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ANSYS BLOG

February 24, 2022

How Do Self-Driving Cars “See” in Snow?

To navigate safely, autonomous cars first have to “see” the world around them. Through an integrated system of camera, lidar, and radar sensors, self-driving vehicles are constantly scanning the environment to make informed decisions. But what happens when autonomous sensors are obstructed by snow?

While rain and fog are also challenging weather conditions for self-driving vehicles, the random pattern of snowfall, properties of each flake, and the various distance between flakes, makes snow particularly difficult to maneuver in. If sticky, cold, chaotic snow gets between the sensors and an obstacle, the car’s ability to react appropriately can be greatly compromised.

According to the U.S. Federal Highway Administration, nearly 70% of the U.S. population lives in snowy regions. While California has ideal weather for autonomous vehicles, the reality is the complications of driving in snow have to be overcome before self-driving cars can be relevant to the majority of Americans.

A snowflake generated with 3D texture in Ansys Speos to analyze its optical properties.]

A snowflake generated with 3D texture in Ansys Speos to analyze its optical properties.

Why is Snow so Difficult for Autonomous Sensors?

Snow can cause a confidence slip in the perception algorithm as it tries to process the information from the sensor’s signal. The result is a failure to detect approaching objects, or to falsely detect objects that aren’t actually there.

Challenges for autonomous sensors in the snow include:

  • The lack of contrast between snow and other objects causes objects to go undetected
  • Snow scattering can cause object location, distance, or angle to be wrongly identified
  • Input from multiple sensors must agree on what they “see,” but snow presents different issues for each sensor type, which jeopardizes consensus
Scattered lidar points with high power accumulate near the sensor due to scattering of snowflakes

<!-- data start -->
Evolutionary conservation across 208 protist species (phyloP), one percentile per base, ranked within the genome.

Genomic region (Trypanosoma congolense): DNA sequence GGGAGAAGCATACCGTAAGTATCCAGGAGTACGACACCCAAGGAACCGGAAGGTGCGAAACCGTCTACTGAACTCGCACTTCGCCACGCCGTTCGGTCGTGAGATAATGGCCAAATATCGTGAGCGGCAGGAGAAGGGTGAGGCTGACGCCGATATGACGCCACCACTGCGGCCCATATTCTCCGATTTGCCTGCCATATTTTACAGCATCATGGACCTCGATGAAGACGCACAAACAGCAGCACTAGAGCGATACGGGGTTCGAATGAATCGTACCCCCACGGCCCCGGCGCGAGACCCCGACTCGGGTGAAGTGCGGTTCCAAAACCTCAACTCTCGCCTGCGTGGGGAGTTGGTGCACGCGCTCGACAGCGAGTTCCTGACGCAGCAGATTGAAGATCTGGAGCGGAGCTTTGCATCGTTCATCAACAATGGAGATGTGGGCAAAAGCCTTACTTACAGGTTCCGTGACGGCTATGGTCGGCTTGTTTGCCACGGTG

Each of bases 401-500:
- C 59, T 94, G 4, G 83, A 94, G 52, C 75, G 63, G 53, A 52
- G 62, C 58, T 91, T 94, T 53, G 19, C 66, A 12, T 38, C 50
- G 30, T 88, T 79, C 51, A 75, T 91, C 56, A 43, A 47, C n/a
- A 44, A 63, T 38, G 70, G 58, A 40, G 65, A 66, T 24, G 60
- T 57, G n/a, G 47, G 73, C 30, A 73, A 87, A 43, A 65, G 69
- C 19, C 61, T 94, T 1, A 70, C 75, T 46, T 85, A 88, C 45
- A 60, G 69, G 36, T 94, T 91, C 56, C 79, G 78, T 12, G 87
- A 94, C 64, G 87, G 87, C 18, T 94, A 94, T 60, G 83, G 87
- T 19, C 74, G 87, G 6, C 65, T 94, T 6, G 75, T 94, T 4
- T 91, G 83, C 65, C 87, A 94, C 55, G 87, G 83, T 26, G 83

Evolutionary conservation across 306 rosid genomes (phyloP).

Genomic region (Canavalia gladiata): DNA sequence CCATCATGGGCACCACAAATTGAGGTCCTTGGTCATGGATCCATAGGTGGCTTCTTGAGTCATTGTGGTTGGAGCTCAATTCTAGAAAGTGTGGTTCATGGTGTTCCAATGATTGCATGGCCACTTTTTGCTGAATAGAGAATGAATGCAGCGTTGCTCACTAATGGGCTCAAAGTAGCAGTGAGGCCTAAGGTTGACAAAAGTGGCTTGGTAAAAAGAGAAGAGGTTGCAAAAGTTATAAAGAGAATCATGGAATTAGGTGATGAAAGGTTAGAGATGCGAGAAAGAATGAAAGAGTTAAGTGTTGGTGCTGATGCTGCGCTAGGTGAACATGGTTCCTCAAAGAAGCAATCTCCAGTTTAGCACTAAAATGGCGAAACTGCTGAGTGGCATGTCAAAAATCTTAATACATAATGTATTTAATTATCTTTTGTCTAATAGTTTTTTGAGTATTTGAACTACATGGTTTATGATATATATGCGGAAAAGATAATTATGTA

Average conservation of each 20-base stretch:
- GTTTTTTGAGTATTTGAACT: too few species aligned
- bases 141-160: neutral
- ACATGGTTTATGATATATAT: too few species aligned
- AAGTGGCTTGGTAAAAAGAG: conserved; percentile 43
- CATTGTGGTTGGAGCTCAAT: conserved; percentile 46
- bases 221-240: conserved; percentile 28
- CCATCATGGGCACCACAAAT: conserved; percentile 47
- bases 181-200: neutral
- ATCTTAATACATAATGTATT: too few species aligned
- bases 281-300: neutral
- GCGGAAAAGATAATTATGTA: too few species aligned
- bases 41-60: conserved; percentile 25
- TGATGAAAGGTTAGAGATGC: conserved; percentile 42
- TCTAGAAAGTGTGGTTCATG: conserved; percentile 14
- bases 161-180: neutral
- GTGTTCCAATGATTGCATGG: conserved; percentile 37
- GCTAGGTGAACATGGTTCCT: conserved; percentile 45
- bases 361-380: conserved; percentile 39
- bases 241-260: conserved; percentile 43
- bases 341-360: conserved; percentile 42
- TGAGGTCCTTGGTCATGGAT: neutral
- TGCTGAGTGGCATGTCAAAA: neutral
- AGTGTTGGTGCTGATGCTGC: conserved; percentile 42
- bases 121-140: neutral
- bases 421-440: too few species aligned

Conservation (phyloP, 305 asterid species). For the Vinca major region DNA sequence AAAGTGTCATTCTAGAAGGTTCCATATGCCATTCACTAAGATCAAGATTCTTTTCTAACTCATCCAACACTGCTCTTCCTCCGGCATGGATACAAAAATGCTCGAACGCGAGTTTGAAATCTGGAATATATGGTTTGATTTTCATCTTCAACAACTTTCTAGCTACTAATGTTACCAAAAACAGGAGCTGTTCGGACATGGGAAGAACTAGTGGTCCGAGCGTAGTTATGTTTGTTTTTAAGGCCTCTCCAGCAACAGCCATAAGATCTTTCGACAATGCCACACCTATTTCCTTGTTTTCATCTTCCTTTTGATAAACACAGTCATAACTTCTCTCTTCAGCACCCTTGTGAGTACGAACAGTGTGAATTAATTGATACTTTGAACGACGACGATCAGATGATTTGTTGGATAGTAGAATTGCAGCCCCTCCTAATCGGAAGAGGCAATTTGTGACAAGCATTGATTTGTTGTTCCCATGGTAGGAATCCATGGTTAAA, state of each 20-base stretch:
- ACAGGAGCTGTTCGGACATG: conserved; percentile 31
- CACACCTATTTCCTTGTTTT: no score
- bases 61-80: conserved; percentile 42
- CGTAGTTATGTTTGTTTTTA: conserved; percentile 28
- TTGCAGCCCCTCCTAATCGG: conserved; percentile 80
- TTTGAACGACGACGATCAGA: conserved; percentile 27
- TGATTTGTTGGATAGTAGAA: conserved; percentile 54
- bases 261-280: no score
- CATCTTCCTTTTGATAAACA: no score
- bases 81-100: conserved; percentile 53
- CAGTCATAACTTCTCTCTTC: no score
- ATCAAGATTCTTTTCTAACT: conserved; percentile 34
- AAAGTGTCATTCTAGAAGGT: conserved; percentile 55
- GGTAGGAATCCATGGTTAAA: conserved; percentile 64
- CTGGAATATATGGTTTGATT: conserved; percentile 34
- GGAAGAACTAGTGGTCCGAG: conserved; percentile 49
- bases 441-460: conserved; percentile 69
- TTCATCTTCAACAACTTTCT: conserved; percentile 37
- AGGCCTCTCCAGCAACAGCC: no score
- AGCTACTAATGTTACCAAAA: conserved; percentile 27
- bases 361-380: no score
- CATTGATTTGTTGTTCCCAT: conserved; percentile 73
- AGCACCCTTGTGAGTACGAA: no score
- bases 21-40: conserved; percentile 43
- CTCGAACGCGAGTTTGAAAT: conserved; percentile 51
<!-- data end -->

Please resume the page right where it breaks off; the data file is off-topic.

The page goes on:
Snow decreases the detection of the side car due to the decrease in contrast.

What Happens to Sensor Accuracy in Snow?

Different sensors have different shortfalls against snow:

Camera: Decreased visibility and contrast

Lidar: Signal scattering, absorption and attenuation, low-quality data for the perception algorithm and spurious results

Radar: Can detect objects, but cannot classify them correctly

Weatherproofing the Self-Driving Car: How Engineers Can Test New Solutions

To build autonomous vehicles that can handle the unpredictability of snow, engineers have to test their designs against countless driving scenarios. For testing, they have a few options:

Weather laboratories: These climate-controlled facilities provide repeatable weather data, but do not account for weather intensification by other vehicles and dynamic conditions on the road.

On-road testing: Driving cars on secure stretches of road exposes autonomous systems to real weather conditions, but it cannot be relied on for rapid technology development.

Simulation: Digital testing creates limitless models with real-world accuracy, reducing the time and cost of physical prototyping, and doesn't require the cooperation of Mother Nature.

How Does Simulation Help Autonomous Cars see Better in Snow?

Simulation provides engineers with a better way to test and improve autonomous vehicle behavior in bad weather by allowing them to model limitless weather and scenario variables. With simulation, there’s no need to wait for snowy weather. Because results are available nearly instantly, self-driving car manufacturers can develop weather-aware autonomous systems more rapidly.

Simulation is highly adept at accurately predicting outcomes in harsh environments, such as outer space and the deep sea, but snow presents unique and complex challenges. For simulation to accurately reflect the impact of snow, the model must take into account each snowflake’s shape, size, position and optical properties (i.e., is the water clear or does it contain impurities). In addition, it must consider the position and shape of the snowy area on the driving surface. 

Long-distance, physics-based sensor simulations of lidar (left) and cameras in the snow (right).

Ansys Fluent is used to perform computational fluid dynamics (CFD) simulations of snow. Additionally, weather-induced sensor soiling, droplet impingement and transition to film flows, fogging and surface condensation, frosting, icing and deicing phenomena can also be analyzed using Fluent. The resulting high-fidelity, reproducible weather data generated by CFD simulations can be exported to Ansys Speos for both camera and lidar simulations.

By using Fluent in coupled CFD-optical solutions, AV engineering teams can accelerate their testing to confidently integrate mixed-capability sensor designs and dramatically enhance their vehicle’s perception in all weather conditions — even snow.

To learn more about how simulation can accelerate the development and testing of autonomous cars, read about autonomous sensor development and request a trial of Speos.

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